How to study effectively during lockdown
Five simple pieces of advice to help you adjust to home study
1. Organise your study space
Everyone has a different home environment so it’s difficult to make hard and fast rules. However, there are certain basic guidelines about study spaces that should apply to most students.
Try to keep whatever study space you have neat and tidy. This will help you stay calm and feel well organised and make it less likely that you’ll lose things.
If you can, change your workspace to provide some variety but avoid trying to work when lying down or in other situations where reading and writing is tricky, or your posture is uncomfortable or slouched.
If you share a space with other people, try to find a quiet area and let the others know you are working so they can keep disturbances to a minimum.
2. Avoid distractions
Procrastination is always the enemy of effective study and it’s an even bigger danger when working at home with the temptations of social media, Netflix and so on.
For a start, move your phone some distance away so it’s not instantly available. Use it as a treat when you’ve achieved a particular task rather than as a constant companion. You could try using the Pomodoro method where you work for 25 minutes or so, the an allow yourself five minutes break/phone time.
Noise-cancelling headphones may help you concentrate or you could listen to some instrumental music (lyrics tend to grab your attention and don’t help).
3. Stay in touch
Pretty much everyone will be staying in touch with friends and family using Skype, Zoom or some other video tool. But don’t forget you can also maintain contact with other students in your classes or doing the same course as you using social media, video link, email or voice call. You can share ideas, discuss assignments, test each other or just share experiences.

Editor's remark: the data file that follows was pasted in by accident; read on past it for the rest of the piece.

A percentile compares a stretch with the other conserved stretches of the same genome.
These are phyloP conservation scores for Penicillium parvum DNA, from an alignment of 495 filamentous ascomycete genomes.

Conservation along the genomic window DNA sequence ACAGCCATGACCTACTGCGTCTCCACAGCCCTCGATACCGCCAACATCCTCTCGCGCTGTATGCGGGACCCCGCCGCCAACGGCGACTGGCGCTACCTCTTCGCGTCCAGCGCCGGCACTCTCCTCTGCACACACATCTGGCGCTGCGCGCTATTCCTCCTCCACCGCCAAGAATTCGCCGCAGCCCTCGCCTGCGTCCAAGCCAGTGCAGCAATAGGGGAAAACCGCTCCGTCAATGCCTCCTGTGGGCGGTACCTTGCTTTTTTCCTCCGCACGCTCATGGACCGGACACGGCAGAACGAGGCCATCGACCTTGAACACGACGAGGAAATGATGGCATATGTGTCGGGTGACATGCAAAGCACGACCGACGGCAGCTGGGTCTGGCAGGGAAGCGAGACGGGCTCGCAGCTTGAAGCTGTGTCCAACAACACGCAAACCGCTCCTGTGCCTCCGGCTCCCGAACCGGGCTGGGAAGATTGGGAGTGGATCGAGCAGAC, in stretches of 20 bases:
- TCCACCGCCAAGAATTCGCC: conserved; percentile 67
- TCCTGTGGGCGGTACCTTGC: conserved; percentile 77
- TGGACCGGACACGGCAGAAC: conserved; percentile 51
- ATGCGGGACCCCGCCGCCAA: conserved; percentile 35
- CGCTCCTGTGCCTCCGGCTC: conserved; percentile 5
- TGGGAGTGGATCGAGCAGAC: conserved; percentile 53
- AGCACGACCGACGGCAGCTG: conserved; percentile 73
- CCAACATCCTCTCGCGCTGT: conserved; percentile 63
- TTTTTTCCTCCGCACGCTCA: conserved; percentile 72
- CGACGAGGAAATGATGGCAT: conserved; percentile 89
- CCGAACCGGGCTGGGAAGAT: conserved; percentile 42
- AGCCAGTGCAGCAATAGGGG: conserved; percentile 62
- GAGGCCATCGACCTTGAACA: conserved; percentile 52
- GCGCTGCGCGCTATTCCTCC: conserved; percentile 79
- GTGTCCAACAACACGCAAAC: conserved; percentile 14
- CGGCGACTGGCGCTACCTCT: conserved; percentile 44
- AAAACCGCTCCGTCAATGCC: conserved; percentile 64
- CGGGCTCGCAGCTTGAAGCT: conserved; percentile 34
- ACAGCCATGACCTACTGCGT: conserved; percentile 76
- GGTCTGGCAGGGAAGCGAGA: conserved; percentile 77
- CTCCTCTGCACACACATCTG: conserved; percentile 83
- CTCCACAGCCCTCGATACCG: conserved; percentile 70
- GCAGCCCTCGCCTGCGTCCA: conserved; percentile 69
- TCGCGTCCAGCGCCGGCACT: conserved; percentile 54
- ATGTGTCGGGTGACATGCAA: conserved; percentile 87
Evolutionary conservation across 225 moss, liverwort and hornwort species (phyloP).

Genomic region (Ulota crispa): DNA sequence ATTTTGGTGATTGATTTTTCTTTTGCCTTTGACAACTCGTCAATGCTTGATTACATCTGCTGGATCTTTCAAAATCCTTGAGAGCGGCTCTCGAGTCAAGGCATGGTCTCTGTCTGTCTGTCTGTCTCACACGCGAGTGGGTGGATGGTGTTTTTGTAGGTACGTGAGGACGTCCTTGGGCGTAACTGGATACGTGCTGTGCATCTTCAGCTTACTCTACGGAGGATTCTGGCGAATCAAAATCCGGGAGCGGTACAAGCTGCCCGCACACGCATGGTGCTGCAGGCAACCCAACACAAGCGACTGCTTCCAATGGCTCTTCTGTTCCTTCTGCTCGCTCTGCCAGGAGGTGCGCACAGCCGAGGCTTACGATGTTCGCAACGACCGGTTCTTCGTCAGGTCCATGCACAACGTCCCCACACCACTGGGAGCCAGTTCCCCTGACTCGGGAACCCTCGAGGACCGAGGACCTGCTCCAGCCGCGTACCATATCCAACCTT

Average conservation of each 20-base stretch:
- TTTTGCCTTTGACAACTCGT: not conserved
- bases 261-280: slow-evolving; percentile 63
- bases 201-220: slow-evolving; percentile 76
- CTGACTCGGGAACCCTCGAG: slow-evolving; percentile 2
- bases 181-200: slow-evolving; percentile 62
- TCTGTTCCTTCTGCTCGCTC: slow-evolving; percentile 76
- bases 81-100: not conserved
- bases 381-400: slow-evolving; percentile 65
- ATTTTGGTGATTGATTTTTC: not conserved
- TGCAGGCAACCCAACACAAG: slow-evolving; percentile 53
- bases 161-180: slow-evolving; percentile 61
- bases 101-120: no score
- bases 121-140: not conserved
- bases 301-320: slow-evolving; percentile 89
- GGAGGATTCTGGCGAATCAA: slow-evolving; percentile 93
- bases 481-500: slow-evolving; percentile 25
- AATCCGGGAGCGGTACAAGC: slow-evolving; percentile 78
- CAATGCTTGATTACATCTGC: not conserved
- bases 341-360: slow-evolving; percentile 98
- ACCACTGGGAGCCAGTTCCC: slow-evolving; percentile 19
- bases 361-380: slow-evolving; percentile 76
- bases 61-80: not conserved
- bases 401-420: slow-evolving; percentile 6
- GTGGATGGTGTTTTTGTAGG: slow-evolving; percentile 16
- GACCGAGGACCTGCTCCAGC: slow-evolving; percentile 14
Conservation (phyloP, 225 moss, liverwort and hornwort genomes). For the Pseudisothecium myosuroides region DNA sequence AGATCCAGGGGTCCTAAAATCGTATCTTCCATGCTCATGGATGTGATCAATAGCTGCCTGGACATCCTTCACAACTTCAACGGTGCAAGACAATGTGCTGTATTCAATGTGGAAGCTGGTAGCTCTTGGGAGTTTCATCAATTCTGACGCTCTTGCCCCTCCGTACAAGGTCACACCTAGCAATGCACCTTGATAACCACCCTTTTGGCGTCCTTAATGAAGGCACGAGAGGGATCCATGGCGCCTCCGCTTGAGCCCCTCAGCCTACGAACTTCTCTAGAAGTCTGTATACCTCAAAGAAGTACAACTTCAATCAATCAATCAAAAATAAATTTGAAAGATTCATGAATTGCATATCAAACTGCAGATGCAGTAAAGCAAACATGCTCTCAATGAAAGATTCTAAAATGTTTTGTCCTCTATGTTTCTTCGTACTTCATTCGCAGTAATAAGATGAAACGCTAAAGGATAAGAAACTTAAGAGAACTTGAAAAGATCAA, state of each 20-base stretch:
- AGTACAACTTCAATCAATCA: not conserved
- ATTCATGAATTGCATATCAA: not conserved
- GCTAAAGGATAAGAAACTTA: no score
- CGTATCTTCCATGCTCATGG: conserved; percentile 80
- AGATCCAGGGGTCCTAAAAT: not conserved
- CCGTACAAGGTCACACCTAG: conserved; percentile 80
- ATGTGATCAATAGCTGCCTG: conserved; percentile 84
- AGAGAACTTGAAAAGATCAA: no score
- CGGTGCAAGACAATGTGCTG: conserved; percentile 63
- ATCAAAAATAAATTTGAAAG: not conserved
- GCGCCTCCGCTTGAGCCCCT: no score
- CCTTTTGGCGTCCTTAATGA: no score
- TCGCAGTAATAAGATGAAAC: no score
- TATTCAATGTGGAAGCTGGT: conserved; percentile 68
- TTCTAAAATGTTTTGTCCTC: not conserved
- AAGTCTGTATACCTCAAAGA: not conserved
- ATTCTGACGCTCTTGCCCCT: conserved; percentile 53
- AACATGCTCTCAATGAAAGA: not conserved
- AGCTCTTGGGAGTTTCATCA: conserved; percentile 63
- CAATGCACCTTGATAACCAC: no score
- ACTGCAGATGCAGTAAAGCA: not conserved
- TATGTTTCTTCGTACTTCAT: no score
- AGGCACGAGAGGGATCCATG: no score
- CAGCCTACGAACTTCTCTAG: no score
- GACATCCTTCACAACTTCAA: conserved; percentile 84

It’s likely that your teachers will also be available remotely so do contact them with questions about your study. They may also be willing to set and mark your work. Don’t forget to check your school or college website on a regular basis for updates and information. Follow their guidelines.
4. Make a daily timetable
It’s easy to slip into a situation at home where work and leisure become blurred. Because there’s no change of environment, school bell, bus home or any of the other things that signify a change of activity, work can spill into leisure time and leisure can leak into times when you should be studying.
To minimise these problems, make yourself a daily timetable that breaks up the day into periods of study. Make sure regular breaks are included, particularly a proper lunchbreak and some exercise. List the things you want to achieve and then work out the best order. Maybe aim to do the most important tasks first and finish with something quite straightforward. Don’t get frustrated if you don’t get through the full list – just take the unfinished tasks forward to the next day.
5. Think about how you learn best
Different students prefer different methods of learning so it’s worth thinking about what works best for you. For some, the simple question/answer format of flashcards enables easy self-testing while for others the more visual form of the mindmap is great at showing how the various aspects of a topic are linked.
If you’re making notes that you’re going to need to recall later, it’s worth considering the Cornell method. This involves dividing a page so there is main column, a narrower column beside it and a space at the foot of the page. You use the main column for main notes, the right-hand column for headings and/or key words and phrases and the space at the foot for an overall summary. This format allows you to test yourself easily and the very process of creating the notes in this way forces you to think about the meaning of the content.
Another tip: if you’re having to read or make notes on a textbook – check the start and finish of chapters. There is often a summary of some sort.